At BookExpo America’s Opening Day Spotlight, before a packed house, Jonathan Franzen, author of The Corrections and Freedom (Farrar, Straus and Giroux), discussed his new book Purity (FSG) in a conversation with Salon staff writer and co-founder Laura Miller.
At the session, which took place on Wednesday, May 27, at the Javits Convention Center in New York City, Franzen shared some of what he has learned about writing since his career as a novelist took off in 2001 with The Corrections, for which he won the National Book Award.
“I think the situation for the writer is that it gets harder to write novels, not easier, as time goes by, and that has to do with using up the easy stuff, the stuff that’s very close to the surface,” Franzen said. “I think maybe [with Purity] there was a wish to go for the stronger story formulations, more extreme situations to try to get the energy up, to kind of blow the lid off [what was deeper], I would say.”
Their conversation delved into the writing of Purity, which, Miller pointed out, is a departure from Franzen’s other two well-known earlier works that are less plot-oriented and more character-driven.
Franzen said that when he wrote The Corrections, “I was not fully in control of what I was doing. I was just kind of desperately doing what I could do and hoped it was adequate. I guess that’s actually what I’m still doing.”
“I actually turned against plot very, very consciously and deliberately in the course of getting The Corrections written. Plotting is easy,” added Franzen, who said he grew up reading the very plot-driven science fiction novels of Robert Heinlein and Isaac Asimov. “Story is not the same as plot. Story is really simple; story is situational and character-driven.”
Franzen’s new book, set in such varied locales as California, Berlin, and Bolivia, tells the story of Purity “Pip” Tyler, a troubled but spirited girl in her 20s whose work at a WikiLeaks-type online journalism project, run by an enigmatic European, leads her on a series of adventures, including a tumultuous love affair, and encounters with governmental corruption.
Franzen, who has written for newspapers in his career, noted that his book does, as Miller suggested, show a respect for investigative journalism and truth-telling.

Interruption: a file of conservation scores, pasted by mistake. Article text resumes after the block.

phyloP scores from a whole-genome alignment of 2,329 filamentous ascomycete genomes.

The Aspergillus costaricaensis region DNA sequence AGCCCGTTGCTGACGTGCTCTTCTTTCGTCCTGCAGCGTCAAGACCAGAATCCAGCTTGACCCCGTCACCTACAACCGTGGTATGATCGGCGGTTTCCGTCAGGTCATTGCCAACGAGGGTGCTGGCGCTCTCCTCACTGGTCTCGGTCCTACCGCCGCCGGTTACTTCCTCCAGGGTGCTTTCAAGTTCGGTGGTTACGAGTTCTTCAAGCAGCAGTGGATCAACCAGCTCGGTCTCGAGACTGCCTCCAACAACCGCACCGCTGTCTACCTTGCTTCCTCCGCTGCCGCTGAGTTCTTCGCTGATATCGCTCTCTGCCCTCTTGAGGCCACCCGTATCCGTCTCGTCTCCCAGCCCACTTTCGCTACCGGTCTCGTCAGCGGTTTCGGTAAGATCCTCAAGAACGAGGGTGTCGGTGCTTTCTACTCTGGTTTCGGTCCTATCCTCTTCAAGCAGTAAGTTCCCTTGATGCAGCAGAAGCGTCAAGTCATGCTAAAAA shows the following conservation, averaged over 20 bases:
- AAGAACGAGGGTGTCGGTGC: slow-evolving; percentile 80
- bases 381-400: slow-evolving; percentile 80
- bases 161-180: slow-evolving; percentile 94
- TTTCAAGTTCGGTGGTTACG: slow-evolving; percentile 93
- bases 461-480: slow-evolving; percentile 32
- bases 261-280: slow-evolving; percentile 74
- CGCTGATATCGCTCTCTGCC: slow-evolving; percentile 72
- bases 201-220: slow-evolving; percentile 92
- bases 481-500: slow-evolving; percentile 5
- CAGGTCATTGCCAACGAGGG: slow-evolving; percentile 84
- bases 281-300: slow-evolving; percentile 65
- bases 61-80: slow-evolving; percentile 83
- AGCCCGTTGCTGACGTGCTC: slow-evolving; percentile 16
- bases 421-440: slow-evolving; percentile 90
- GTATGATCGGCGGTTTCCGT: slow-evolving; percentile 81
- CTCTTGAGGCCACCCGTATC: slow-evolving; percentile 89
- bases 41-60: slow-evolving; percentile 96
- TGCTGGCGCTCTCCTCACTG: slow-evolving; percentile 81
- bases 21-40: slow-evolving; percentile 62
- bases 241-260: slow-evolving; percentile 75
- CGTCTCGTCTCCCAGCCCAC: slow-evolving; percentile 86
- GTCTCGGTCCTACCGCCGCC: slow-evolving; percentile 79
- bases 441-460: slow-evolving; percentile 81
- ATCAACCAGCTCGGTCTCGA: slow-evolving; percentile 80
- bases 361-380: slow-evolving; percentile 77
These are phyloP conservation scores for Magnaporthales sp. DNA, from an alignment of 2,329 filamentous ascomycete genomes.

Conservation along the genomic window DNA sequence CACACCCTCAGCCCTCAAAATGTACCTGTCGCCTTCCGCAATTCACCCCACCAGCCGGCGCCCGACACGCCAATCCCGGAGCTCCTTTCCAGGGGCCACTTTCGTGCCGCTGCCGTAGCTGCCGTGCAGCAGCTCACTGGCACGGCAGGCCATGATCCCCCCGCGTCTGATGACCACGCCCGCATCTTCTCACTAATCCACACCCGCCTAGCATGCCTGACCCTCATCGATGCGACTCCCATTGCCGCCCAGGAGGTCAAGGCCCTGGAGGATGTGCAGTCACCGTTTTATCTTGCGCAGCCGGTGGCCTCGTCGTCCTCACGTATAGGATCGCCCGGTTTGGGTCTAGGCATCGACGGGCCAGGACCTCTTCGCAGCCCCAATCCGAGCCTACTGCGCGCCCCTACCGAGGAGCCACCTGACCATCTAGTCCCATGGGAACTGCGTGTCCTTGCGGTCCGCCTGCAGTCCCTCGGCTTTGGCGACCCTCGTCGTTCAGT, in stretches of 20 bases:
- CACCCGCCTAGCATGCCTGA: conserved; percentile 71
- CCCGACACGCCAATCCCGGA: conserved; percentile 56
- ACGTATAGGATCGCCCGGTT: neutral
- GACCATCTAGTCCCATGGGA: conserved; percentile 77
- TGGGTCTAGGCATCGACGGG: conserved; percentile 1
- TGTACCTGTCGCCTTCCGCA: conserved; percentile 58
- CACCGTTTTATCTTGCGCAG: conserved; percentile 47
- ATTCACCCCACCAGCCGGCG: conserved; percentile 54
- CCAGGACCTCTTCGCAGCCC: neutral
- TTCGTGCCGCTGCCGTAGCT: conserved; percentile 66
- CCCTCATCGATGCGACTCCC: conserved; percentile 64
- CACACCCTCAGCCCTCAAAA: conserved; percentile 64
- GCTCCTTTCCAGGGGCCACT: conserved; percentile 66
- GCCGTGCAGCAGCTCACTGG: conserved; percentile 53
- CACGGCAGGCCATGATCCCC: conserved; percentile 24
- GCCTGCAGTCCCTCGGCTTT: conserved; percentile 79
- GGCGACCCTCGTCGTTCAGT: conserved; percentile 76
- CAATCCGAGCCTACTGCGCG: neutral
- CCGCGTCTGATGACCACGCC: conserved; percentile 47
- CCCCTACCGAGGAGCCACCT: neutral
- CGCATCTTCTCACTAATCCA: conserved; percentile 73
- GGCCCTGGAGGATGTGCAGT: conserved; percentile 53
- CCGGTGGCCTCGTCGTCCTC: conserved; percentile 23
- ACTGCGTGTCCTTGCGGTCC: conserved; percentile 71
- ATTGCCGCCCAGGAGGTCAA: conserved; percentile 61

Fiction and journalism are “nice complements for me,” Franzen said. “The problem with fiction writing is it shuts you in...so [with journalism] it’s nice to get out in the world, but also, certain kinds of essayistic and political argumentation is much better done in nonfiction form.”
The process of writing a novel like Purity, he said, entailed a lot of discovery. “You have to wing it. If you don’t wing it, then it seems like it’s written from an outline, and the idea is to sort of set yourself some impossible kind of place to get to, and then it becomes an adventure.”
Later on in the hour-long discussion, Miller brought up Franzen’s curmudgeonly reputation born of statements he has made in his books and in the media, but the author denied being a misanthrope.
As a writer, there is tension between two imperatives, Franzen said, “to make a book that can matter to someone. At the same time, the writer’s job is to tell the truth, and we live in a world of cant, of received opinion and widely shared ideologies, and the writer who is not satisfied with those sometimes simplistic ideologies is going to end up seeming to be in opposition to the vast majority of people who hold those opinions: ‘Most people believe this; he attacks this; he must not like people.’”
During a question-and-answer period, Franzen listed the three keys to his life as a writer that help him “avoid going the way of Hemingway,” as the asker put it: “California, loyalty, birds.”
It is well-documented that Franzen has become enamored of bird watching of late; in fact, he recently returned from a bird watching trip in East Africa. “I can look at a bird and be happy, and I can do that anywhere,” he said.
Following the morning’s opener, Franzen participated in an event unrelated to BEA organized by PEN American Center: the Rally for Silenced Chinese Writers on the steps of the New York Public Library, where he joined Paul Auster, Francine Prose, and other writers from America and China to protest the imprisonment of 40 Chinese writers in their home country.